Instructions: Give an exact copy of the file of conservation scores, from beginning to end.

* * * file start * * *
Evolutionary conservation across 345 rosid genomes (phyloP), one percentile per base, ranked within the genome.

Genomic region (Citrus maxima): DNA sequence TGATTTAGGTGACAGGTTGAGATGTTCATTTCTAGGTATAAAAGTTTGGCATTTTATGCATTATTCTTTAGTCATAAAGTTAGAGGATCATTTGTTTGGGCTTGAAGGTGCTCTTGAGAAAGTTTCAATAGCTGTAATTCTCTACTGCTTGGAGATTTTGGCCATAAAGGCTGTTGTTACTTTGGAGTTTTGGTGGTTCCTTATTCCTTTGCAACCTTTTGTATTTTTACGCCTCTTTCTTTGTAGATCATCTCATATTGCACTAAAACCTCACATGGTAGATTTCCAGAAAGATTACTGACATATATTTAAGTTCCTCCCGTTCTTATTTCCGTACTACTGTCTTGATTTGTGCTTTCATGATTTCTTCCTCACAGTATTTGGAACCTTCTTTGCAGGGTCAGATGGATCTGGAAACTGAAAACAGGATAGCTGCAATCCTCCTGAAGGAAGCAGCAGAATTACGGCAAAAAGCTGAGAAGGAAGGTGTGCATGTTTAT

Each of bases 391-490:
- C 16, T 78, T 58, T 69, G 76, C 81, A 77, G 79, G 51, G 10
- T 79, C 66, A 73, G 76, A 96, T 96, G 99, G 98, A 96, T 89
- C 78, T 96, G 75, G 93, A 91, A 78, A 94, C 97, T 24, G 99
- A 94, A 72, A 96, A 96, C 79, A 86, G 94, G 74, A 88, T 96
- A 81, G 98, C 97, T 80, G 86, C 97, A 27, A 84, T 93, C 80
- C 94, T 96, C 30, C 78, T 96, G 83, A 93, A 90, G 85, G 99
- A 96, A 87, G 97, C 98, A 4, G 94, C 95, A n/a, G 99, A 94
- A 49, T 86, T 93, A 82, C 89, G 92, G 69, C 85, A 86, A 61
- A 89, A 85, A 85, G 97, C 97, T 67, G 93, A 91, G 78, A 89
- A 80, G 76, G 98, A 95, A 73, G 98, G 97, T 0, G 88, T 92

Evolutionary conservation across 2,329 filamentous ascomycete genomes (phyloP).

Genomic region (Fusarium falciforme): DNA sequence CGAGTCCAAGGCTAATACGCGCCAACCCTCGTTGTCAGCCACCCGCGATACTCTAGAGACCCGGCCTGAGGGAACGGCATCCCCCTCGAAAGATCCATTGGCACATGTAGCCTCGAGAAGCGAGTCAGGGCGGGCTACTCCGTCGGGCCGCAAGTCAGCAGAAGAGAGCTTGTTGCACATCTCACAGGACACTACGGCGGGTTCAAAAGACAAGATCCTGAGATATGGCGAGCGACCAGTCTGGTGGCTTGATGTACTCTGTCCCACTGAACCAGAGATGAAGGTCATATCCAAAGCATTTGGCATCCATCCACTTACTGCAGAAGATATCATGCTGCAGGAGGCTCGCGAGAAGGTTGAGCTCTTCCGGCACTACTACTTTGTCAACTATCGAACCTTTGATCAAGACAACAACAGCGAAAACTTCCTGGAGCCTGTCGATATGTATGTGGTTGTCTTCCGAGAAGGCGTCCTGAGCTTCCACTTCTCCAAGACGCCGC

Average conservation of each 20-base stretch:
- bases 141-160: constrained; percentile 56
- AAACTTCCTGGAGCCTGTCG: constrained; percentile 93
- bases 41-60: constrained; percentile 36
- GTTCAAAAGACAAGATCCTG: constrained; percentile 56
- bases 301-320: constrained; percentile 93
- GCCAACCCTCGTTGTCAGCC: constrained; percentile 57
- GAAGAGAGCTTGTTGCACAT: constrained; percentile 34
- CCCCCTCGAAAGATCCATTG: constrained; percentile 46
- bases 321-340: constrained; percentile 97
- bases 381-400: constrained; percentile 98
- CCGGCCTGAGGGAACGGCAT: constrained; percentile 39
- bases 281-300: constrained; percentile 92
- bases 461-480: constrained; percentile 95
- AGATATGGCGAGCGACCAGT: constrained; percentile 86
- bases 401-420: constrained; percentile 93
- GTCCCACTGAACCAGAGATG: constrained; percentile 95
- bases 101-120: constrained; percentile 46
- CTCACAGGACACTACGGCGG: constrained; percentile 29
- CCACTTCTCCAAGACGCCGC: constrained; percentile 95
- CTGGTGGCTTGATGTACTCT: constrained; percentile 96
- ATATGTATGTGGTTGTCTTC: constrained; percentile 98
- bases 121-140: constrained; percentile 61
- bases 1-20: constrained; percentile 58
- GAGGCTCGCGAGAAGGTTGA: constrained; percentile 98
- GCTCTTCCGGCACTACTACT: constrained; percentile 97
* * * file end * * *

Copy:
Evolutionary conservation across 345 rosid genomes (phyloP), one percentile per base, ranked within the genome.

Genomic region (Citrus maxima): DNA sequence TGATTTAGGTGACAGGTTGAGATGTTCATTTCTAGGTATAAAAGTTTGGCATTTTATGCATTATTCTTTAGTCATAAAGTTAGAGGATCATTTGTTTGGGCTTGAAGGTGCTCTTGAGAAAGTTTCAATAGCTGTAATTCTCTACTGCTTGGAGATTTTGGCCATAAAGGCTGTTGTTACTTTGGAGTTTTGGTGGTTCCTTATTCCTTTGCAACCTTTTGTATTTTTACGCCTCTTTCTTTGTAGATCATCTCATATTGCACTAAAACCTCACATGGTAGATTTCCAGAAAGATTACTGACATATATTTAAGTTCCTCCCGTTCTTATTTCCGTACTACTGTCTTGATTTGTGCTTTCATGATTTCTTCCTCACAGTATTTGGAACCTTCTTTGCAGGGTCAGATGGATCTGGAAACTGAAAACAGGATAGCTGCAATCCTCCTGAAGGAAGCAGCAGAATTACGGCAAAAAGCTGAGAAGGAAGGTGTGCATGTTTAT

Each of bases 391-490:
- C 16, T 78, T 58, T 69, G 76, C 81, A 77, G 79, G 51, G 10
- T 79, C 66, A 73, G 76, A 96, T 96, G 99, G 98, A 96, T 89
- C 78, T 96, G 75, G 93, A 91, A 78, A 94, C 97, T 24, G 99
- A 94, A 72, A 96, A 96, C 79, A 86, G 94, G 74, A 88, T 96
- A 81, G 98, C 97, T 80, G 86, C 97, A 27, A 84, T 93, C 80
- C 94, T 96, C 30, C 78, T 96, G 83, A 93, A 90, G 85, G 99
- A 96, A 87, G 97, C 98, A 4, G 94, C 95, A n/a, G 99, A 94
- A 49, T 86, T 93, A 82, C 89, G 92, G 69, C 85, A 86, A 61
- A 89, A 85, A 85, G 97, C 97, T 67, G 93, A 91, G 78, A 89
- A 80, G 76, G 98, A 95, A 73, G 98, G 97, T 0, G 88, T 92

Evolutionary conservation across 2,329 filamentous ascomycete genomes (phyloP).

Genomic region (Fusarium falciforme): DNA sequence CGAGTCCAAGGCTAATACGCGCCAACCCTCGTTGTCAGCCACCCGCGATACTCTAGAGACCCGGCCTGAGGGAACGGCATCCCCCTCGAAAGATCCATTGGCACATGTAGCCTCGAGAAGCGAGTCAGGGCGGGCTACTCCGTCGGGCCGCAAGTCAGCAGAAGAGAGCTTGTTGCACATCTCACAGGACACTACGGCGGGTTCAAAAGACAAGATCCTGAGATATGGCGAGCGACCAGTCTGGTGGCTTGATGTACTCTGTCCCACTGAACCAGAGATGAAGGTCATATCCAAAGCATTTGGCATCCATCCACTTACTGCAGAAGATATCATGCTGCAGGAGGCTCGCGAGAAGGTTGAGCTCTTCCGGCACTACTACTTTGTCAACTATCGAACCTTTGATCAAGACAACAACAGCGAAAACTTCCTGGAGCCTGTCGATATGTATGTGGTTGTCTTCCGAGAAGGCGTCCTGAGCTTCCACTTCTCCAAGACGCCGC

Average conservation of each 20-base stretch:
- bases 141-160: constrained; percentile 56
- AAACTTCCTGGAGCCTGTCG: constrained; percentile 93
- bases 41-60: constrained; percentile 36
- GTTCAAAAGACAAGATCCTG: constrained; percentile 56
- bases 301-320: constrained; percentile 93
- GCCAACCCTCGTTGTCAGCC: constrained; percentile 57
- GAAGAGAGCTTGTTGCACAT: constrained; percentile 34
- CCCCCTCGAAAGATCCATTG: constrained; percentile 46
- bases 321-340: constrained; percentile 97
- bases 381-400: constrained; percentile 98
- CCGGCCTGAGGGAACGGCAT: constrained; percentile 39
- bases 281-300: constrained; percentile 92
- bases 461-480: constrained; percentile 95
- AGATATGGCGAGCGACCAGT: constrained; percentile 86
- bases 401-420: constrained; percentile 93
- GTCCCACTGAACCAGAGATG: constrained; percentile 95
- bases 101-120: constrained; percentile 46
- CTCACAGGACACTACGGCGG: constrained; percentile 29
- CCACTTCTCCAAGACGCCGC: constrained; percentile 95
- CTGGTGGCTTGATGTACTCT: constrained; percentile 96
- ATATGTATGTGGTTGTCTTC: constrained; percentile 98
- bases 121-140: constrained; percentile 61
- bases 1-20: constrained; percentile 58
- GAGGCTCGCGAGAAGGTTGA: constrained; percentile 98
- GCTCTTCCGGCACTACTACT: constrained; percentile 97